Seed oils: the real cause of cellulite?
The scourge of perfect skin
But the expensive lotions and potions are never going to work, and the collective efforts of women so far have been for naught.
This difficulty has driven some to claim that cellulite is normal and “harmless”, yet you don’t have to accept this scourge of perfect skin.
You can fix it once you understand the true cause of cellulite: dietary poly-unsaturated fatty acids (PUFAs), which come primarily from seed oils, and secondarily from fish oil.
Disclaimer: no single study has isolated the cause of cellulite. You have to read between the lines. Doctors will say I’m wrong, but some theory is better than no theory, and they don’t have an alternative. My theory also happens to be right:
Seed oils are modern; so is cellulite
Your grandma did not have cellulite when she was 20 and hanging out on Martha’s Vineyard during spring break. And it was not because she used the latest and greatest in skincare technology from L’Oreal.
If expensive chemicals were required to prevent cellulite, then everyone would have had it prior to 1970. They didn’t:
Recall that cellulite affects 80-90% of women. It does not discriminate, afflicting skinny and obese women alike. Clearly, that was not always true.
The proliferation of cellulite coincides perfectly with with rise of seed oils in the 70s:
And before the redditors get mad, yes the correlation doesn’t prove my case. Fortunately, there is a physiological explanation too…
When PUFAs (from seed or fish oils) oxidize, one of the things that happens is that they “polymerize”, which “results in stable films that, while somewhat elastic, do not flow or deform readily” (this means they turn into plastic, which is a hard polymer).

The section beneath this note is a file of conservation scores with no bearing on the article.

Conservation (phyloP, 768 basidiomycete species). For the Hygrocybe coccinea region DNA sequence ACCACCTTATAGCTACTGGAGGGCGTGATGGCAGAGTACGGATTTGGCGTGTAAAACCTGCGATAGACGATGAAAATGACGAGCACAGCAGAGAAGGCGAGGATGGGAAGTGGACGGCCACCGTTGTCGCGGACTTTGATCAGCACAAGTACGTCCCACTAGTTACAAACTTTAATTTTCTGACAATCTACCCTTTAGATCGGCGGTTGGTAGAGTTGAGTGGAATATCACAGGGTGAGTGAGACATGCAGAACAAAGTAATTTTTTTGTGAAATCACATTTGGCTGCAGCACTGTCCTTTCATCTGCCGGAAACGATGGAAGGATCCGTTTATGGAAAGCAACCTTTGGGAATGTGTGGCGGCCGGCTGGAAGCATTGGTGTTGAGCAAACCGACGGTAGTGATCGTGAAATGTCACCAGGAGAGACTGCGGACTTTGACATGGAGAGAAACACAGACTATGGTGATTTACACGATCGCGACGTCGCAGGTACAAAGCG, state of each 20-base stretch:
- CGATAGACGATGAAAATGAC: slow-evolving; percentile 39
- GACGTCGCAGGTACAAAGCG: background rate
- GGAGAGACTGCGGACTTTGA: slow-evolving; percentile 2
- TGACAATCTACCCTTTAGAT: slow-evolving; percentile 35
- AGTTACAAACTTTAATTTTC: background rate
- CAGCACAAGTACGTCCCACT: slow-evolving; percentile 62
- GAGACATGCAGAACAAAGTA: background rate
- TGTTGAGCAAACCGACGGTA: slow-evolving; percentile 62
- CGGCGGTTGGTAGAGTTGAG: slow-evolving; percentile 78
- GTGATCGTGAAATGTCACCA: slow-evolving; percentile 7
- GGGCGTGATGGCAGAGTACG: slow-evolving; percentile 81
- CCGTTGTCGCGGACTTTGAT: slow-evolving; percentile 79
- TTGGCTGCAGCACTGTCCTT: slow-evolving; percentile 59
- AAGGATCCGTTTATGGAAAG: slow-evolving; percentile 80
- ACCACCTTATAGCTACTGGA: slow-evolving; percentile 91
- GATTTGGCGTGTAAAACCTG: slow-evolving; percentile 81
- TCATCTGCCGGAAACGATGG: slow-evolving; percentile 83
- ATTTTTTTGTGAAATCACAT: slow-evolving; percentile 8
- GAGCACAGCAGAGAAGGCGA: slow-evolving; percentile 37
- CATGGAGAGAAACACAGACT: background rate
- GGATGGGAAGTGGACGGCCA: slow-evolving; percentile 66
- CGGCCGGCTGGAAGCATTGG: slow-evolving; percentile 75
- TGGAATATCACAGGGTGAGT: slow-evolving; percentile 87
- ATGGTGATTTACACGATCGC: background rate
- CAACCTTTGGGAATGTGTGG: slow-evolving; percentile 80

Some unsaturated oils, like flaxseed and fish oil, are so unstable that this process occurs spontaneously. These are called drying oils (because they “dry” or harden) and are used in oil-based paint, as I explained in my article on omega-3s
When you squeeze healthy body fat, it deforms smoothly with your skin. Cellulite notably does not— it’s hard and lumpy, and doesn’t form to the pattern of your skin as it’s compressed. Almost as if there are hardened bits of plastic-y material in there.
Sounds an awful lot like polymerized unsaturated fats, doesn’t it?
I’ve scoured google scholar for “cellulite biopsy” studies, but no one has analyzed the lipid profile of cellulite tissue. I’d be willing to bet a lot of money that it contains an unusually high concentration of PUFAs.
The pathway is simple: PUFAs get into your body fat, and oxidize into plastic chunks which form the hard lumps that are called cellulite.
Hence the increase of cellulite starting from the 1970s, right around the time seed oils became the primary fat in the western diet.
Now we understand the mechanism for cellulite formation, we can identify targeted strategies to solve it.
0. Eat a low-PUFA diet
You need to stop consuming PUFAs.
Avoid seed oils, fish oil, and omega-3 supplements like the plague, and also eat fewer whole foods high in unsaturated fat as well (cold water fish, nuts and seeds, especially flax and chia).
1. Lose body fat (up to a point)
Once you’ve stopped eating them, the PUFAs still won’t disappear overnight. They can stay in your body fat for up to 7 years once consumed.
Losing body fat will decrease the total amount of PUFAs in your system, but even if you’re “skinny” at 20% body fat, a significant portion of your fat will still be PUFA-plastic.
So while you should get to a healthy weight, being ultra-skinny won’t actually help.
This should come as a relief to many women, who are conditioned to the idea that they have to be thin as a rail to not have cellulite. Unable to attain such an unreasonable body composition, they thus give up hope of ever fixing cellulite.